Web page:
Is your job offer competitive enough?

As the Great Resignation gathers pace across North America, early signs show that UK candidates are set to follow suit. Here’s what employers should know.

Workers are challenging the status quo and pushing employers to evolve in more tangible ways than we’ve seen before. They want a better work-life balance, more meaningful input into their working arrangements, and the flexibility to choose their base.

Job vacancies in the UK are now soaring to an all-time high. Demand is outstripping supply, and companies are having to think of more persuasive ways to attract and maintain the staff they need.

In this climate, it’s never been more important to make sure your job offer is compelling. Employers who are unwilling to offer more than the bare minimum to prospective staff will find themselves struggling not only to attract high-quality candidates, but potentially any candidates at all.

Here are five things every employer needs to offer to be competitive in a candidate-driven market:



By far, the most important thing to today’s jobhunters is flexibility. It’s now more important to candidates than a pay rise. Every worker’s situation is unique; perhaps they could benefit from starting earlier or later to avoid rush hour traffic. Maybe they need to do the school run, or perhaps they feel more productive working from home a few days a week.

Even before the pandemic, progressive employers were moving away from the rigidity of specific working hours. In fact, after 26 weeks in any role, employees have a legal right to request flexible working. In today’s job market, employers who are set on enforcing set hours and outdated working arrangements will almost certainly miss out on good candidates.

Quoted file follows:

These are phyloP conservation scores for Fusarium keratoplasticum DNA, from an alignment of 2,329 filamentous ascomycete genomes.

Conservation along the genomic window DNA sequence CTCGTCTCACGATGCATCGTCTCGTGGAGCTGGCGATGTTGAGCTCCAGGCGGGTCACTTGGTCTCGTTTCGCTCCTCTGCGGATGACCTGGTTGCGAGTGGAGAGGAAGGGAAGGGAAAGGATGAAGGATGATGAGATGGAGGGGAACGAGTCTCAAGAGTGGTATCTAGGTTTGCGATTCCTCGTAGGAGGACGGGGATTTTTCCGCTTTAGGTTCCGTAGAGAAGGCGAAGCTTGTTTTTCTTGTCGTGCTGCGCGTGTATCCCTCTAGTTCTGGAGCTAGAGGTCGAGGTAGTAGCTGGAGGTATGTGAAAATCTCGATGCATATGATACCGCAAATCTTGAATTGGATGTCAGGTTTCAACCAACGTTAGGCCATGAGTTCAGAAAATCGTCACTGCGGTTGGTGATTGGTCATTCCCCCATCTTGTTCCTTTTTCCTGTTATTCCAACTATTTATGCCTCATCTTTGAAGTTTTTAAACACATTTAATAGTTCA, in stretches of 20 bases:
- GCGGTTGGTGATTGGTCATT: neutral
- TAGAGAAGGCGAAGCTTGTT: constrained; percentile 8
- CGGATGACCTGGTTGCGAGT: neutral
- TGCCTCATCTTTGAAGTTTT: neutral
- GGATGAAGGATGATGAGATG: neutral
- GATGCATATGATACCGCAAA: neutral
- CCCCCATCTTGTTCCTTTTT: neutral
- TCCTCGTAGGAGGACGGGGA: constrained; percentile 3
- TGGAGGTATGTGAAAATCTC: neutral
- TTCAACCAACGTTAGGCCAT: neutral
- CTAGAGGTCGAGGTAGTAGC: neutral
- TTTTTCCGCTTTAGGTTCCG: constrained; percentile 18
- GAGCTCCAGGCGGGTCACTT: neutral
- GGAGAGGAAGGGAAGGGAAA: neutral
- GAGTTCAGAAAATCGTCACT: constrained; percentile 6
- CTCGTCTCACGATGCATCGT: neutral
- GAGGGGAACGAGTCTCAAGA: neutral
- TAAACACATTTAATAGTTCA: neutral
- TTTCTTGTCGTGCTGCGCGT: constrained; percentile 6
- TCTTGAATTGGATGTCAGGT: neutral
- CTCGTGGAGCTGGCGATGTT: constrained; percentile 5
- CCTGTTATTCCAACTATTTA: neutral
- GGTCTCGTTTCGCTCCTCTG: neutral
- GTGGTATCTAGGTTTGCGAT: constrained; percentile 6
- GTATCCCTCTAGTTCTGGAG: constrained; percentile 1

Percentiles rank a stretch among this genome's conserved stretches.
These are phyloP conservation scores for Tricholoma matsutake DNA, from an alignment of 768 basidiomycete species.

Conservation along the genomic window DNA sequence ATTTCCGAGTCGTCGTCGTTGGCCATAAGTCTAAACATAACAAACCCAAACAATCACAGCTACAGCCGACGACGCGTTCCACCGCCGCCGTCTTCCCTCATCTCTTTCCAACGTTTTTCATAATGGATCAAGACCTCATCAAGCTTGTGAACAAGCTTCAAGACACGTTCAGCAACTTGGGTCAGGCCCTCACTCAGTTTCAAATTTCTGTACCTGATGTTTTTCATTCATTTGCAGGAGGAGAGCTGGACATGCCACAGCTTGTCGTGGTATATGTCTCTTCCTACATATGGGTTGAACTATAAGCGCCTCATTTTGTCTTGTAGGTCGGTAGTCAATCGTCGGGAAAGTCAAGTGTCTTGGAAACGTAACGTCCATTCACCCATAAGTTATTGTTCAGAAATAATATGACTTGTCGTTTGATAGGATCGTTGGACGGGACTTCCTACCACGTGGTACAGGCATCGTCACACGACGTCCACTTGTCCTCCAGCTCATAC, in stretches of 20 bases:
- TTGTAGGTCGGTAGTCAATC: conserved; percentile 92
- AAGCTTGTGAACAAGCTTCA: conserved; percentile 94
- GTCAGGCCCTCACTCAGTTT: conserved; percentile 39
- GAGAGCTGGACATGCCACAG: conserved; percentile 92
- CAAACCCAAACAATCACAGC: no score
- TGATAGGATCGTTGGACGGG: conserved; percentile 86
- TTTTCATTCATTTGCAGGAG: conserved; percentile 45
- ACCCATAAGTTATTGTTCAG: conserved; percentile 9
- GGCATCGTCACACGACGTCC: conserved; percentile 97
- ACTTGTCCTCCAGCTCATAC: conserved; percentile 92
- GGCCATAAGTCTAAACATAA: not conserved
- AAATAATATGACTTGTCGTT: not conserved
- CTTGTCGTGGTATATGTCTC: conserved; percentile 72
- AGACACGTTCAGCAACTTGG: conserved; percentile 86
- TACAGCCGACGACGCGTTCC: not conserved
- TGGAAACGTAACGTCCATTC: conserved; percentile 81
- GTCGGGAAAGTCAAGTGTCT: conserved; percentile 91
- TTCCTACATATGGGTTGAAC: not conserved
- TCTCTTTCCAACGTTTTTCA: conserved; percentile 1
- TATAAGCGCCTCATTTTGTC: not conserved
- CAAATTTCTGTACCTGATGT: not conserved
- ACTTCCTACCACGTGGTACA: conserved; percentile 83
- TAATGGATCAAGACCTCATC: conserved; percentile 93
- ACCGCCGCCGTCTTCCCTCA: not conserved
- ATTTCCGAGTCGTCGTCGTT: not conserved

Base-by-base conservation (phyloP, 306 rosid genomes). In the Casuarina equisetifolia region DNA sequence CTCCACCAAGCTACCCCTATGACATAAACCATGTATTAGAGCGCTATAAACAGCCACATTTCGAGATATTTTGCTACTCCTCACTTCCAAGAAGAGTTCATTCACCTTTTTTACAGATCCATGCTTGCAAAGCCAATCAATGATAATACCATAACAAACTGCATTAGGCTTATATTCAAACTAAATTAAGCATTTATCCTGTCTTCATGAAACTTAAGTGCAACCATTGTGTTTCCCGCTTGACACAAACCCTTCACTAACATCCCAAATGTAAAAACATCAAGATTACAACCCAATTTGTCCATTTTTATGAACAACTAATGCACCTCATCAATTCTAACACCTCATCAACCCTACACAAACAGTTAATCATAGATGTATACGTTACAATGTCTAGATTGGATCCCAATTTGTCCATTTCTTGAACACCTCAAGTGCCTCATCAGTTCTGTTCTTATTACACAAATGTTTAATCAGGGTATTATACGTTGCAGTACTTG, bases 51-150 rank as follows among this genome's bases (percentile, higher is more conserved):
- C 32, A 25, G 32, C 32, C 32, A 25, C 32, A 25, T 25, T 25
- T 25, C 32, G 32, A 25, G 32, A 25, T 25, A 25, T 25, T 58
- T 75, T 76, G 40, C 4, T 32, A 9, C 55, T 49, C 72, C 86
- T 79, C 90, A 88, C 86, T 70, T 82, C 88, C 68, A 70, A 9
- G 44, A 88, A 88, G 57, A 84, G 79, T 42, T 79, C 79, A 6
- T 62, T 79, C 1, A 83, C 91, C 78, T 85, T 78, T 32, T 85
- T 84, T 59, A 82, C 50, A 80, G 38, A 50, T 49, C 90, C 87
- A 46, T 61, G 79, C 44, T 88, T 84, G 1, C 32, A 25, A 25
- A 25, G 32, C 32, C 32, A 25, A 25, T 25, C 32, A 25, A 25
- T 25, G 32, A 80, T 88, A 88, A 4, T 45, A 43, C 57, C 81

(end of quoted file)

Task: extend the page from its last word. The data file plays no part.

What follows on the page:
This is a big one. Some employers still only offer 20 days’ statutory holiday allowance, along with the eight Bank Holiday days we have here in England. That’s the absolute bare minimum a full-time worker is entitled to by law, so it’s nowhere near the realm of ‘competitive’.

We all deserve breaks throughout the year, along with the odd day off when needed. Employers who recognise that are looked on far more favourably by candidates; in fact, most employees won’t leave their existing jobs if it means a drop in holiday allowance – even for better pay.

To ensure your offer’s competitive, you’ll need to offer at least 25 days’ annual leave, as well as with Bank Holidays.



It’s not always just about the money; an employer can offer a candidate a £5k pay rise over their existing role, but if there are no opportunities for future progression, that can be a deal-breaker.

Candidates know they need to keep evolving and updating their skills, so employers who provide clear routes to progression, or further CPD and training opportunities, will have a competitive edge over those who don’t.



These days, it’s rarely enough to simply offer an above-the-minimum holiday allowance as a benefit. Candidates want to work for businesses who understand the things that matter most to them or who provide bonuses they couldn’t get elsewhere.

That includes employee perks like gym membership and shopping discounts, and the Cycle to Work Scheme, which can save staff almost 40% on the cost of bikes and cycling accessories. Health benefits such as private health insurance – particularly in the COVID era – are also increasingly important to prospective candidates.



While we know that 51% of employees seek job security and flexible working arrangements over salary, that doesn’t mean employers can go in at the lowest end of the pay spectrum.

It’s easy to get into a mindset of keeping salaries at a certain level because that’s the way you’ve always done it. But if most other employers in your industry have evolved their pay schemes, there could be a basic salary expectation you’re no longer meeting.

Take solar panel installation jobs, for instance. An experienced PV installer seeking a permanent role can command anywhere between £28,000 and £45,000, depending on the level of experience and the skills required. If you’re offering £20-£25,000, candidates will quickly skip to the next role.


A&D Recruitment are specialists in recruitment for the renewable energy and building services industries. For more tips, visit our blog section or contact us today for a friendly, informal chat about how A&D Recruitment could help you fill your next role.

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Comments (3)

  • How to sell your role to passive candidates


    […] allowance – 25 days plus bank holidays is standard; 20 days is stingy, but it happens. To attract a passive candidate, you may need to review whether your holiday allowance is generous […]

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